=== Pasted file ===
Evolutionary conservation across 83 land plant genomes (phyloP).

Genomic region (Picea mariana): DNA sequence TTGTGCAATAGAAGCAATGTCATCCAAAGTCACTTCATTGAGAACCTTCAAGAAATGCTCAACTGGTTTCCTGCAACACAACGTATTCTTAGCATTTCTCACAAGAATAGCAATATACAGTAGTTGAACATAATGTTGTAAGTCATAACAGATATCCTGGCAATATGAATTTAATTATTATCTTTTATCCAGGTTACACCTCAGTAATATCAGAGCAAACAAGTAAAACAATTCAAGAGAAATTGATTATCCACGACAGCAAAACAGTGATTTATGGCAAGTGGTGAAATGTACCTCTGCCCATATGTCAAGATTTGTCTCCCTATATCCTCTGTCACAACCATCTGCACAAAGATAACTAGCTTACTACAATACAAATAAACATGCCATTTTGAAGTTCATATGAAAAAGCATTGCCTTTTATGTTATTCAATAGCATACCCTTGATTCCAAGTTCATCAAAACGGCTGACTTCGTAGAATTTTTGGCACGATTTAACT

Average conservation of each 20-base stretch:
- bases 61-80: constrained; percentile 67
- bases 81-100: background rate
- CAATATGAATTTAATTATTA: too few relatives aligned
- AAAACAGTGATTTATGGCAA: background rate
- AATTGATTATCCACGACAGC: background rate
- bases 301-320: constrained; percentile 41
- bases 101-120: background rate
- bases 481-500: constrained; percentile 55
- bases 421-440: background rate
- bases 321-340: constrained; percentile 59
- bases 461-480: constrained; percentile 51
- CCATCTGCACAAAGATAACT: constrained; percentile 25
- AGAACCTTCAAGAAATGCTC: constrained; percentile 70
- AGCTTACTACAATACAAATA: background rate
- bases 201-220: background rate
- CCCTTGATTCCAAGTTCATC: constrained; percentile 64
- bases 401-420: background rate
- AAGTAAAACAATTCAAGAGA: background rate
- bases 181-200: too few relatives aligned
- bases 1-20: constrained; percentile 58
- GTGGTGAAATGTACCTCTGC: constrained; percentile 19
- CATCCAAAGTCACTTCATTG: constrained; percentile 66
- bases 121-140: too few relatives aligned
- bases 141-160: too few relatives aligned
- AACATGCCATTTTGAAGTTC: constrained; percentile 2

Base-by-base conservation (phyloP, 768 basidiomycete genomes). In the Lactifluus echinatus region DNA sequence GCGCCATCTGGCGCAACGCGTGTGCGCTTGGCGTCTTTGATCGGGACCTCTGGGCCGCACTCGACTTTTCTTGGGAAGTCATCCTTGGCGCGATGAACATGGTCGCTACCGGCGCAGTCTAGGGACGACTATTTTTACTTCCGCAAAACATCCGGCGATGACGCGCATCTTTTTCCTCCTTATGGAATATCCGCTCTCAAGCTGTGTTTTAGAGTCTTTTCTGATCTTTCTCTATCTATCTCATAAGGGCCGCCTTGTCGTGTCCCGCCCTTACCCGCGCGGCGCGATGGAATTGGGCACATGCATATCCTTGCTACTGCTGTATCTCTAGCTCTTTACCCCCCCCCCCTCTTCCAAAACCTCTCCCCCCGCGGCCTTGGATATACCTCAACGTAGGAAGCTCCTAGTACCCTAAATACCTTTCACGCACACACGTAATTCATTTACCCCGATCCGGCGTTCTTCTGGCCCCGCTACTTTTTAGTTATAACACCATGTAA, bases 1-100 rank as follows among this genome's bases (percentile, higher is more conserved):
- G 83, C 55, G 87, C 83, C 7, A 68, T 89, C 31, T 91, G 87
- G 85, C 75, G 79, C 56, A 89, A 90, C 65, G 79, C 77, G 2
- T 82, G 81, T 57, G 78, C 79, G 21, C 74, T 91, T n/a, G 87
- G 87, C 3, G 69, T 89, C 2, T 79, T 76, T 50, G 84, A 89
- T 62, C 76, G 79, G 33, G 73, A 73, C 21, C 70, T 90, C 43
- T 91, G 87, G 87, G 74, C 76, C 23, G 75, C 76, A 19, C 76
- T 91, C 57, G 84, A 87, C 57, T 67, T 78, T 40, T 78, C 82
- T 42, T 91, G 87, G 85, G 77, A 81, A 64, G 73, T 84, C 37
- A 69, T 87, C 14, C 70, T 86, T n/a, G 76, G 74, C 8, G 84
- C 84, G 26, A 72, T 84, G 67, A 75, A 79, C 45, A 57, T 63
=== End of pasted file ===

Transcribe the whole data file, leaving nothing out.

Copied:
Evolutionary conservation across 83 land plant genomes (phyloP).

Genomic region (Picea mariana): DNA sequence TTGTGCAATAGAAGCAATGTCATCCAAAGTCACTTCATTGAGAACCTTCAAGAAATGCTCAACTGGTTTCCTGCAACACAACGTATTCTTAGCATTTCTCACAAGAATAGCAATATACAGTAGTTGAACATAATGTTGTAAGTCATAACAGATATCCTGGCAATATGAATTTAATTATTATCTTTTATCCAGGTTACACCTCAGTAATATCAGAGCAAACAAGTAAAACAATTCAAGAGAAATTGATTATCCACGACAGCAAAACAGTGATTTATGGCAAGTGGTGAAATGTACCTCTGCCCATATGTCAAGATTTGTCTCCCTATATCCTCTGTCACAACCATCTGCACAAAGATAACTAGCTTACTACAATACAAATAAACATGCCATTTTGAAGTTCATATGAAAAAGCATTGCCTTTTATGTTATTCAATAGCATACCCTTGATTCCAAGTTCATCAAAACGGCTGACTTCGTAGAATTTTTGGCACGATTTAACT

Average conservation of each 20-base stretch:
- bases 61-80: constrained; percentile 67
- bases 81-100: background rate
- CAATATGAATTTAATTATTA: too few relatives aligned
- AAAACAGTGATTTATGGCAA: background rate
- AATTGATTATCCACGACAGC: background rate
- bases 301-320: constrained; percentile 41
- bases 101-120: background rate
- bases 481-500: constrained; percentile 55
- bases 421-440: background rate
- bases 321-340: constrained; percentile 59
- bases 461-480: constrained; percentile 51
- CCATCTGCACAAAGATAACT: constrained; percentile 25
- AGAACCTTCAAGAAATGCTC: constrained; percentile 70
- AGCTTACTACAATACAAATA: background rate
- bases 201-220: background rate
- CCCTTGATTCCAAGTTCATC: constrained; percentile 64
- bases 401-420: background rate
- AAGTAAAACAATTCAAGAGA: background rate
- bases 181-200: too few relatives aligned
- bases 1-20: constrained; percentile 58
- GTGGTGAAATGTACCTCTGC: constrained; percentile 19
- CATCCAAAGTCACTTCATTG: constrained; percentile 66
- bases 121-140: too few relatives aligned
- bases 141-160: too few relatives aligned
- AACATGCCATTTTGAAGTTC: constrained; percentile 2

Base-by-base conservation (phyloP, 768 basidiomycete genomes). In the Lactifluus echinatus region DNA sequence GCGCCATCTGGCGCAACGCGTGTGCGCTTGGCGTCTTTGATCGGGACCTCTGGGCCGCACTCGACTTTTCTTGGGAAGTCATCCTTGGCGCGATGAACATGGTCGCTACCGGCGCAGTCTAGGGACGACTATTTTTACTTCCGCAAAACATCCGGCGATGACGCGCATCTTTTTCCTCCTTATGGAATATCCGCTCTCAAGCTGTGTTTTAGAGTCTTTTCTGATCTTTCTCTATCTATCTCATAAGGGCCGCCTTGTCGTGTCCCGCCCTTACCCGCGCGGCGCGATGGAATTGGGCACATGCATATCCTTGCTACTGCTGTATCTCTAGCTCTTTACCCCCCCCCCCTCTTCCAAAACCTCTCCCCCCGCGGCCTTGGATATACCTCAACGTAGGAAGCTCCTAGTACCCTAAATACCTTTCACGCACACACGTAATTCATTTACCCCGATCCGGCGTTCTTCTGGCCCCGCTACTTTTTAGTTATAACACCATGTAA, bases 1-100 rank as follows among this genome's bases (percentile, higher is more conserved):
- G 83, C 55, G 87, C 83, C 7, A 68, T 89, C 31, T 91, G 87
- G 85, C 75, G 79, C 56, A 89, A 90, C 65, G 79, C 77, G 2
- T 82, G 81, T 57, G 78, C 79, G 21, C 74, T 91, T n/a, G 87
- G 87, C 3, G 69, T 89, C 2, T 79, T 76, T 50, G 84, A 89
- T 62, C 76, G 79, G 33, G 73, A 73, C 21, C 70, T 90, C 43
- T 91, G 87, G 87, G 74, C 76, C 23, G 75, C 76, A 19, C 76
- T 91, C 57, G 84, A 87, C 57, T 67, T 78, T 40, T 78, C 82
- T 42, T 91, G 87, G 85, G 77, A 81, A 64, G 73, T 84, C 37
- A 69, T 87, C 14, C 70, T 86, T n/a, G 76, G 74, C 8, G 84
- C 84, G 26, A 72, T 84, G 67, A 75, A 79, C 45, A 57, T 63